OPW must further extend public consultation time on Phoenix Park Plans and engage with local community
29 May 2019
Spokesperson on Finance, Public Expenditure and Reform, and the Arts
Dublin West TD Joan Burton has objected to the extraordinarily brief time allocated for the public consultation for the Phoenix Park Visitor Strategic Review and the limited opportunity for local committees and residents to fully view a document of such length and importance.
Deputy Burton regards the Park as a precious amenity and says the Government must remain very vigilant about development proposals such as those contained in the current Strategic Review.
Deputy Burton said
“At the outset, I have to object to the extraordinarily brief time allocated for the public consultation and the limited opportunity for local committees and residents to fully view a document of such length and importance. Even at this stage I urge that a series of town hall type meetings be convened to fully explain the suggestions made in the document.
“I further suggest that copies of this document be placed in libraries and community centres in the areas surrounding the park.
“A number of initiatives are already underway in the Park which have my support. One of these is the rehabilitation of the Magazine Fort, and another is the competition announced by the OPW to design a pedestrian/cycle link to the National War Memorial Gardens at Islandbridge. These should proceed as soon as possible as they would undoubtedly be of immense value in their own right and deserve adequate funding to enable completion. I do not think that a spate of studies and reviews should be an excuse for delaying these important projects.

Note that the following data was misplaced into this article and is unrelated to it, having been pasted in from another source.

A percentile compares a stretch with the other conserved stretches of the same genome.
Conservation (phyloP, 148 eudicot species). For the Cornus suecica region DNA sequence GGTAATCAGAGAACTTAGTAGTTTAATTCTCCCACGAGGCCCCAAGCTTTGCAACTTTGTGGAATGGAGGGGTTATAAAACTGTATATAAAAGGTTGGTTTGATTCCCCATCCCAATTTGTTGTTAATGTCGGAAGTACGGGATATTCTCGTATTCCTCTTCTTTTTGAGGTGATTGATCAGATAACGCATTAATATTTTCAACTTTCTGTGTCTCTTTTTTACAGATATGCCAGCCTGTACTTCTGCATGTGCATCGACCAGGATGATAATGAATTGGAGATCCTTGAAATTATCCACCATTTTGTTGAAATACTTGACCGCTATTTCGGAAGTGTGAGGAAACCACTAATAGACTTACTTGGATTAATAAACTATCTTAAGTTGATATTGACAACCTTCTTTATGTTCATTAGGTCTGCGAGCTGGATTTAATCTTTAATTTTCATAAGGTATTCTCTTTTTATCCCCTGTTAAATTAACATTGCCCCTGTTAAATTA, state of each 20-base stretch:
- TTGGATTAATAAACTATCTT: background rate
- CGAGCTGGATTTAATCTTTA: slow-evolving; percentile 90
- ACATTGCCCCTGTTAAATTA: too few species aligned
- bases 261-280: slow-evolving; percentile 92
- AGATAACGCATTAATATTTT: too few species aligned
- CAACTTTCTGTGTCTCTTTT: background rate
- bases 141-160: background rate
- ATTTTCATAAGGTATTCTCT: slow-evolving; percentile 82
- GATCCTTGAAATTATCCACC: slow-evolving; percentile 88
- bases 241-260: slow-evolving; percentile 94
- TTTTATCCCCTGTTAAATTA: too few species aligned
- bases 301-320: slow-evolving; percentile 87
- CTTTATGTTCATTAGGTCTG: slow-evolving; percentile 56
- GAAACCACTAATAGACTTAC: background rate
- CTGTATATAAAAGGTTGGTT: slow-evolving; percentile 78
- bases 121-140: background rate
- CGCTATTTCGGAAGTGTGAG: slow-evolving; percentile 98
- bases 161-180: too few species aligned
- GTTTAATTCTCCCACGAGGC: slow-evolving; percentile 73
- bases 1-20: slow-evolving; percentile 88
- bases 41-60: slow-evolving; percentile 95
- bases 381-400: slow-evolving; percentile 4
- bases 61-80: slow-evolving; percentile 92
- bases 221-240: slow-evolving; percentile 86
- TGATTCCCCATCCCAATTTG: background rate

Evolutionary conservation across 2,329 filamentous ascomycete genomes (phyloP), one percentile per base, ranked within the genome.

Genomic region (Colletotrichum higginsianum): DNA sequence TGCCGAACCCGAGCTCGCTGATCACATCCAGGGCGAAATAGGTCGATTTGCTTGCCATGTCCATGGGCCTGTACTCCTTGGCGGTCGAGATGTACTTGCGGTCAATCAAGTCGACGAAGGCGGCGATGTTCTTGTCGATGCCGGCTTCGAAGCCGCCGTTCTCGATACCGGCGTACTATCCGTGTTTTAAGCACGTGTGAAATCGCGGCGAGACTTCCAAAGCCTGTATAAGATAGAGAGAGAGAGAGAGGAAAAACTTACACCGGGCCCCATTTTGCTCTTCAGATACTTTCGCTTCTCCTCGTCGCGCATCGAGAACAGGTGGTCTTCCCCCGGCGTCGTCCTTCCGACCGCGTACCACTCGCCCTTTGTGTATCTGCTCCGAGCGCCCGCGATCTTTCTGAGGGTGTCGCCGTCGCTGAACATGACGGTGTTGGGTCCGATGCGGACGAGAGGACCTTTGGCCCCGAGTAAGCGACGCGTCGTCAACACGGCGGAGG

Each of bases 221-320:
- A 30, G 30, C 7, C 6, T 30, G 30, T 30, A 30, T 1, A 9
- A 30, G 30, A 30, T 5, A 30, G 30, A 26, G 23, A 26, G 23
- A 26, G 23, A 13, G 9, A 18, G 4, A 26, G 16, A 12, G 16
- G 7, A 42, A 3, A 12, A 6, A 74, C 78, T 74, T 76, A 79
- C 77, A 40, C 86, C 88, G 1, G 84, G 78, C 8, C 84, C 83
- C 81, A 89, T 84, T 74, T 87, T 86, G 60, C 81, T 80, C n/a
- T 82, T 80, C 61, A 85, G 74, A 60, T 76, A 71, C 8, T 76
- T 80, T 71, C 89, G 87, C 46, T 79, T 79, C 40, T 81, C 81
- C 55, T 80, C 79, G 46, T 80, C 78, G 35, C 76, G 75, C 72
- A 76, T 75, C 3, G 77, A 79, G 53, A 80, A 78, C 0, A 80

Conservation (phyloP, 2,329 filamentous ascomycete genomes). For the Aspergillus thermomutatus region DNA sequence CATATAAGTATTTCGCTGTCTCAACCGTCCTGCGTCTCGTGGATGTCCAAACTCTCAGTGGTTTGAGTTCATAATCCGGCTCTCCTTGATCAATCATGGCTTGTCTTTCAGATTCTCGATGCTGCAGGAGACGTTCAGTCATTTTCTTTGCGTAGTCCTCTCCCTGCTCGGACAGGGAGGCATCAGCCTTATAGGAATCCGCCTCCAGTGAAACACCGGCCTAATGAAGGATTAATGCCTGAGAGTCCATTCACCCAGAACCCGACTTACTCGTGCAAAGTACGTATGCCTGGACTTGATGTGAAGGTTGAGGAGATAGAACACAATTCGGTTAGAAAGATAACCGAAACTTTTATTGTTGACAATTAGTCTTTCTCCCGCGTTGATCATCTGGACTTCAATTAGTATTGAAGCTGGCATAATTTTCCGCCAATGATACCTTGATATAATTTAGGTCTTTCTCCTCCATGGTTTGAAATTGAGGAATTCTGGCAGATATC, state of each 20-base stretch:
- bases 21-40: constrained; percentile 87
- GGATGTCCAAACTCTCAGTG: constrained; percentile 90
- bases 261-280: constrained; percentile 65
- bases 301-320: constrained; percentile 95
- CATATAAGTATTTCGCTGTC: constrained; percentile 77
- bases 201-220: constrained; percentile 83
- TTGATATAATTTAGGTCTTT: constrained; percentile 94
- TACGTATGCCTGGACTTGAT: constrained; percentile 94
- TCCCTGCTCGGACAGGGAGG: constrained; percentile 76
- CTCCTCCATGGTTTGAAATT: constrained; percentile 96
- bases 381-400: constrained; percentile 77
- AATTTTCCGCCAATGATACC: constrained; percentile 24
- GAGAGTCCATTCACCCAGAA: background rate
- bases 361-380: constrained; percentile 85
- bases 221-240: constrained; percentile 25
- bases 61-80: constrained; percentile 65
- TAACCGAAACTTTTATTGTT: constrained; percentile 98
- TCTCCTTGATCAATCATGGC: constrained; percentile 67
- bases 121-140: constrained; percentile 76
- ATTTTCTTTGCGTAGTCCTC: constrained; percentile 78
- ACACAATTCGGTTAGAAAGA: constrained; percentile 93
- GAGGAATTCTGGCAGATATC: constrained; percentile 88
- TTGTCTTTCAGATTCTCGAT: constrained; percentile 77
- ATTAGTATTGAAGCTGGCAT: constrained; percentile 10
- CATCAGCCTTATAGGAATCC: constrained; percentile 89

“I have some serious misgivings at the repeated emphasis on retail facilities in the document as part of the visitor experience. I may add that I doubt if there would be much public support for any proposal to develop a large restaurant type outlet
“Large scale retail and catering facilities would seriously change the character of the Park and would be entirely contrary to the sense of peace and tranquillity that people love about the Park.
“I also have considerable reservations about the inclusion of Fáilte Ireland as a designated stakeholder. Of course, it is right and proper that tourism interests be consulted and their suggestions examined with respect. That is quite different to having the status of stakeholder with an elevated sense of control and veto. Young tourists and international students flock to the Park at present and clearly love the experience. A change to the Park’s existing character could well undermine the very thing that attracts them.”